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Perot Museum of Nature and Science

Dallas, Texas

The 180,000-square-foot Perot Museum was designed to resemble a sedimentary geological formation. The precast concrete facade satisfies the intent to reflect the geology and stratification of the earth’s surface, through the creation of undulating forms, which are rigorously systematic but seemingly random. The museum opened to the public on Dec 1, 2012, a month ahead of schedule and has won much recognition for its dynamic complex design.

Design Assistance

Knowing that the colors of natural strata vary, the architect selected a gray concrete mixture that would derive natural mottling in each panel. Gate Precast worked in a design-assist role to define the cast-as-grey precast concrete cladding which features both convex and concave horizontal striations.

Precast System Details

Over 700 unique grey-as-cast architectural precast concrete panels.

The project was divided into three very different areas: the "cube" or tower, the atrium, and the plinth

The cube, the largest portion of the museum, consists of 70,000 sf of precast (350 pieces).

Precast Concrete Panels averaged 8’ tall and 28’ long with alternating 20° sloped ends.




 

Plinth consists of 220 panels amassing 27,000 sf of curved, canted, and radiused precast concrete panels that follow a serpentine path around the perimeter site. 

Plinth panels ranged from 8’ x 28’ to 2’ x 6’.

 

 

Radius Precast Concrete PanelsAtrium, located inside the tower, contains 100 complex architectural precast panels.

Atrium panels averaged 10’ x 10’.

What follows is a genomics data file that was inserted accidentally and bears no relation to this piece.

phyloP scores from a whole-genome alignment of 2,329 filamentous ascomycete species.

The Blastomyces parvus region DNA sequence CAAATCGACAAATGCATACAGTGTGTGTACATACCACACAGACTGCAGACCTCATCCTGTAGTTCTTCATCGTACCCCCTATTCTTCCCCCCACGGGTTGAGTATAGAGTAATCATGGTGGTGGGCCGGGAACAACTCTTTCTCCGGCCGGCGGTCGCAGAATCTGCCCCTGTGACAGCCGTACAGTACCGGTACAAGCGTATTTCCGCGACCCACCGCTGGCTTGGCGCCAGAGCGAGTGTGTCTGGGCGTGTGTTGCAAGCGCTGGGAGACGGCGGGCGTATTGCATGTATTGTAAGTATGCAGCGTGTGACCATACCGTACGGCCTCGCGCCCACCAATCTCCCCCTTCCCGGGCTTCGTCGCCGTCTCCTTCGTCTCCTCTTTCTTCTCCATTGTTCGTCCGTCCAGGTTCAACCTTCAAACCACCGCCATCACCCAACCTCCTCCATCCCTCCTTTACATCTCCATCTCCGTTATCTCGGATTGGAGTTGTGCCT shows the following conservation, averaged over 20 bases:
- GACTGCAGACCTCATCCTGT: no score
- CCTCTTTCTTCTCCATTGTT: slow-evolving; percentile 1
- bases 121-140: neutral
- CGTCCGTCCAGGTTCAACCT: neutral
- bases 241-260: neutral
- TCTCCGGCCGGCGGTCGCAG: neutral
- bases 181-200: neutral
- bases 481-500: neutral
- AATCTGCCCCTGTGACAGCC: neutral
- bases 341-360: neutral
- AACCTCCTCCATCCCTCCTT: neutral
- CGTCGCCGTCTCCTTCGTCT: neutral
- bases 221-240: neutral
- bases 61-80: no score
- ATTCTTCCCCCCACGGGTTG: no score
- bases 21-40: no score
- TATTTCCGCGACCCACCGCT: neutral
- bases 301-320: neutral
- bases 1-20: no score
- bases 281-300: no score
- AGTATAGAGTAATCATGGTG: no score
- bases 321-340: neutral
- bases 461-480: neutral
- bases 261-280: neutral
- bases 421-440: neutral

90% of panels on the Plinth and Atrium had either a concave or convex radius



Precast Concrete Advantages

Complex Geometry – Precast concrete responded to virtually any shape the design team required.

Cost Effectiveness – The exterior facade of the building was extremely economical compared to other potential options.

Locality – The panels were manufactured relatively close to the project site cutting down on long transportation.

Repeatability – The process for making precast panels allowed for a systematic approach to design and documentation of the facades. 

Integration – Compared to cast in place concrete, the precast panels were digitally modeled which allowed greater integration/coordination with other building systems and trades.

Perot Museum In the News

2016 Recipient of AIA's Institute Honor Award for Architecture

Wall Street Journal; Feb. 4, 2013

Arch Record Project Profile: Jan. 1, 2013


Gate Precast Chosen as Best Specialty Contractor for Perot Museum

Perot Museum's Exterior Simulates Mineral Crystals

Museum to Open, Dec. 1, 2012: See New Website

Morphosis' Musuem of Nature & Science Facade: Gate Precast
Sept. 30, 2011 – The Architects' Newspaper

Concrete Crews Decipher Puzzling Perot Project
Oct. 17, 2011 – ENR Texas & Louisiana

 

WATCH: THE BUILDING OF PEROT

Digital Design Resources

Architectural Precasters' Design Assist Role

From the Architect:

The precast façade minimizes the use of material through a systematized, standard panel that maximizes modularity, interchangeability, and the appearance of a complex, dynamic façade.  The panels were designed and organized into categories of forms or families from which rubber molds were created. 

The resultant precast concrete façade satisfies the intent to reflect the geology and stratification of the earth’s surface, through the creation of undulating forms, which are rigorously systematic but seemingly random.

MORPHOSIS

General Information

Jacksonville, FL
Architect:
Morphosis Architects
Contractor:
Balfour Beatty
Owner:
Museum of Nature and Science

Precast Systems

    No documents found.

Project Aesthetics

    No documents found.

More Information